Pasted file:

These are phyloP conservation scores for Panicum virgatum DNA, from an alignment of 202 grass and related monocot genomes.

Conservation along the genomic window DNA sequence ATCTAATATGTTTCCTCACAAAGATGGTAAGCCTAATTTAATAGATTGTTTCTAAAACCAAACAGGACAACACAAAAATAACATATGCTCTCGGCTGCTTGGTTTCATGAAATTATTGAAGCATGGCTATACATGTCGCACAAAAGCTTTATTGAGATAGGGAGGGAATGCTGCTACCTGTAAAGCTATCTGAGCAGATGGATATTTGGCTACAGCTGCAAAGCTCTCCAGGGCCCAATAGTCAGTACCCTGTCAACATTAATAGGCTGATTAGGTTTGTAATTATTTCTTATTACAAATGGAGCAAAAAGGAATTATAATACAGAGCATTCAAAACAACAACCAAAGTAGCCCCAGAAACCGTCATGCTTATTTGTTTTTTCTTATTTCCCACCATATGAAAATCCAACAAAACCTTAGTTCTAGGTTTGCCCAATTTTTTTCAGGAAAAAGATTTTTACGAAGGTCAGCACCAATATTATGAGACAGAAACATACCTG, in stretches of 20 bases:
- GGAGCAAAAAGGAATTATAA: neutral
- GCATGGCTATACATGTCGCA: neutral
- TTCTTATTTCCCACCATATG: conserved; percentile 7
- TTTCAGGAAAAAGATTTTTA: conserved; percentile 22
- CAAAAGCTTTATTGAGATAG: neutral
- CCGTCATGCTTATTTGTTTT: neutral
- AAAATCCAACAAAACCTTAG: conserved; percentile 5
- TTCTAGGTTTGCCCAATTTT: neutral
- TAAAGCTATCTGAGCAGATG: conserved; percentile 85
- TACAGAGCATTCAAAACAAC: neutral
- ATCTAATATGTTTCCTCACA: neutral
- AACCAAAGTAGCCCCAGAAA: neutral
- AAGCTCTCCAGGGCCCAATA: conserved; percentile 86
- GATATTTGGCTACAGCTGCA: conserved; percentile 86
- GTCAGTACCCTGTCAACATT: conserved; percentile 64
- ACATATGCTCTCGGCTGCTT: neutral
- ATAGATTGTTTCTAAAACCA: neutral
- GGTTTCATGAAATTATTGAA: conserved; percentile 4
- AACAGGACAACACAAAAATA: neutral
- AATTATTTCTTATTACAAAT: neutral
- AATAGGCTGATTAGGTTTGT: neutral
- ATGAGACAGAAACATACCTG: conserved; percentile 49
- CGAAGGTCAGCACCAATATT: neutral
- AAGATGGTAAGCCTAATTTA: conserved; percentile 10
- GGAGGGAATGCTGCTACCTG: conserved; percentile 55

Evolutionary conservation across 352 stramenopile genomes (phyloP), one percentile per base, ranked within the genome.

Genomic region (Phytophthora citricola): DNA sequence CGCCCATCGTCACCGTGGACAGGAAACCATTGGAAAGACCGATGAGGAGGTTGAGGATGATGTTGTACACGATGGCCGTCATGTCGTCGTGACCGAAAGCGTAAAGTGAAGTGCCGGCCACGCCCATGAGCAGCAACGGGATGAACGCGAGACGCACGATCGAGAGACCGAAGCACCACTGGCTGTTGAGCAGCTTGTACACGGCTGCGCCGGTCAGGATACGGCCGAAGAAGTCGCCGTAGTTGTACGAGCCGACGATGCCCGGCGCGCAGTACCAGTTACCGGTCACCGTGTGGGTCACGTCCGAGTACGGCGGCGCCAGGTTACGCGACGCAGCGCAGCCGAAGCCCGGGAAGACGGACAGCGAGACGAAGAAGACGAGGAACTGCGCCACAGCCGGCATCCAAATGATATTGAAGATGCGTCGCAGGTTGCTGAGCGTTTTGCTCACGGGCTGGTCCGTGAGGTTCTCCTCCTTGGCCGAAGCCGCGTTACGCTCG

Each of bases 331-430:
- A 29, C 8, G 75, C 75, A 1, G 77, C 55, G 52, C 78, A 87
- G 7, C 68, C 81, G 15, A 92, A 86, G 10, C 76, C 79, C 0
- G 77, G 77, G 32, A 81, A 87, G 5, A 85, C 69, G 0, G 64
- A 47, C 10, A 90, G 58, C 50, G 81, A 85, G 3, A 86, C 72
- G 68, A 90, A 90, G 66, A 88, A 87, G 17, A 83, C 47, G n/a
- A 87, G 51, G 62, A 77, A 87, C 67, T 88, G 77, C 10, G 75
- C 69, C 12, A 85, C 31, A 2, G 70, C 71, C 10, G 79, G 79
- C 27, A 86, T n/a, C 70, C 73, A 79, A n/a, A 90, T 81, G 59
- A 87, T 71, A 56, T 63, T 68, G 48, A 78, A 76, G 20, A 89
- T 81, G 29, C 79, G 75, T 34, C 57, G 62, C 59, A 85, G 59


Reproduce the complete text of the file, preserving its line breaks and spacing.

These are phyloP conservation scores for Panicum virgatum DNA, from an alignment of 202 grass and related monocot genomes.

Conservation along the genomic window DNA sequence ATCTAATATGTTTCCTCACAAAGATGGTAAGCCTAATTTAATAGATTGTTTCTAAAACCAAACAGGACAACACAAAAATAACATATGCTCTCGGCTGCTTGGTTTCATGAAATTATTGAAGCATGGCTATACATGTCGCACAAAAGCTTTATTGAGATAGGGAGGGAATGCTGCTACCTGTAAAGCTATCTGAGCAGATGGATATTTGGCTACAGCTGCAAAGCTCTCCAGGGCCCAATAGTCAGTACCCTGTCAACATTAATAGGCTGATTAGGTTTGTAATTATTTCTTATTACAAATGGAGCAAAAAGGAATTATAATACAGAGCATTCAAAACAACAACCAAAGTAGCCCCAGAAACCGTCATGCTTATTTGTTTTTTCTTATTTCCCACCATATGAAAATCCAACAAAACCTTAGTTCTAGGTTTGCCCAATTTTTTTCAGGAAAAAGATTTTTACGAAGGTCAGCACCAATATTATGAGACAGAAACATACCTG, in stretches of 20 bases:
- GGAGCAAAAAGGAATTATAA: neutral
- GCATGGCTATACATGTCGCA: neutral
- TTCTTATTTCCCACCATATG: conserved; percentile 7
- TTTCAGGAAAAAGATTTTTA: conserved; percentile 22
- CAAAAGCTTTATTGAGATAG: neutral
- CCGTCATGCTTATTTGTTTT: neutral
- AAAATCCAACAAAACCTTAG: conserved; percentile 5
- TTCTAGGTTTGCCCAATTTT: neutral
- TAAAGCTATCTGAGCAGATG: conserved; percentile 85
- TACAGAGCATTCAAAACAAC: neutral
- ATCTAATATGTTTCCTCACA: neutral
- AACCAAAGTAGCCCCAGAAA: neutral
- AAGCTCTCCAGGGCCCAATA: conserved; percentile 86
- GATATTTGGCTACAGCTGCA: conserved; percentile 86
- GTCAGTACCCTGTCAACATT: conserved; percentile 64
- ACATATGCTCTCGGCTGCTT: neutral
- ATAGATTGTTTCTAAAACCA: neutral
- GGTTTCATGAAATTATTGAA: conserved; percentile 4
- AACAGGACAACACAAAAATA: neutral
- AATTATTTCTTATTACAAAT: neutral
- AATAGGCTGATTAGGTTTGT: neutral
- ATGAGACAGAAACATACCTG: conserved; percentile 49
- CGAAGGTCAGCACCAATATT: neutral
- AAGATGGTAAGCCTAATTTA: conserved; percentile 10
- GGAGGGAATGCTGCTACCTG: conserved; percentile 55

Evolutionary conservation across 352 stramenopile genomes (phyloP), one percentile per base, ranked within the genome.

Genomic region (Phytophthora citricola): DNA sequence CGCCCATCGTCACCGTGGACAGGAAACCATTGGAAAGACCGATGAGGAGGTTGAGGATGATGTTGTACACGATGGCCGTCATGTCGTCGTGACCGAAAGCGTAAAGTGAAGTGCCGGCCACGCCCATGAGCAGCAACGGGATGAACGCGAGACGCACGATCGAGAGACCGAAGCACCACTGGCTGTTGAGCAGCTTGTACACGGCTGCGCCGGTCAGGATACGGCCGAAGAAGTCGCCGTAGTTGTACGAGCCGACGATGCCCGGCGCGCAGTACCAGTTACCGGTCACCGTGTGGGTCACGTCCGAGTACGGCGGCGCCAGGTTACGCGACGCAGCGCAGCCGAAGCCCGGGAAGACGGACAGCGAGACGAAGAAGACGAGGAACTGCGCCACAGCCGGCATCCAAATGATATTGAAGATGCGTCGCAGGTTGCTGAGCGTTTTGCTCACGGGCTGGTCCGTGAGGTTCTCCTCCTTGGCCGAAGCCGCGTTACGCTCG

Each of bases 331-430:
- A 29, C 8, G 75, C 75, A 1, G 77, C 55, G 52, C 78, A 87
- G 7, C 68, C 81, G 15, A 92, A 86, G 10, C 76, C 79, C 0
- G 77, G 77, G 32, A 81, A 87, G 5, A 85, C 69, G 0, G 64
- A 47, C 10, A 90, G 58, C 50, G 81, A 85, G 3, A 86, C 72
- G 68, A 90, A 90, G 66, A 88, A 87, G 17, A 83, C 47, G n/a
- A 87, G 51, G 62, A 77, A 87, C 67, T 88, G 77, C 10, G 75
- C 69, C 12, A 85, C 31, A 2, G 70, C 71, C 10, G 79, G 79
- C 27, A 86, T n/a, C 70, C 73, A 79, A n/a, A 90, T 81, G 59
- A 87, T 71, A 56, T 63, T 68, G 48, A 78, A 76, G 20, A 89
- T 81, G 29, C 79, G 75, T 34, C 57, G 62, C 59, A 85, G 59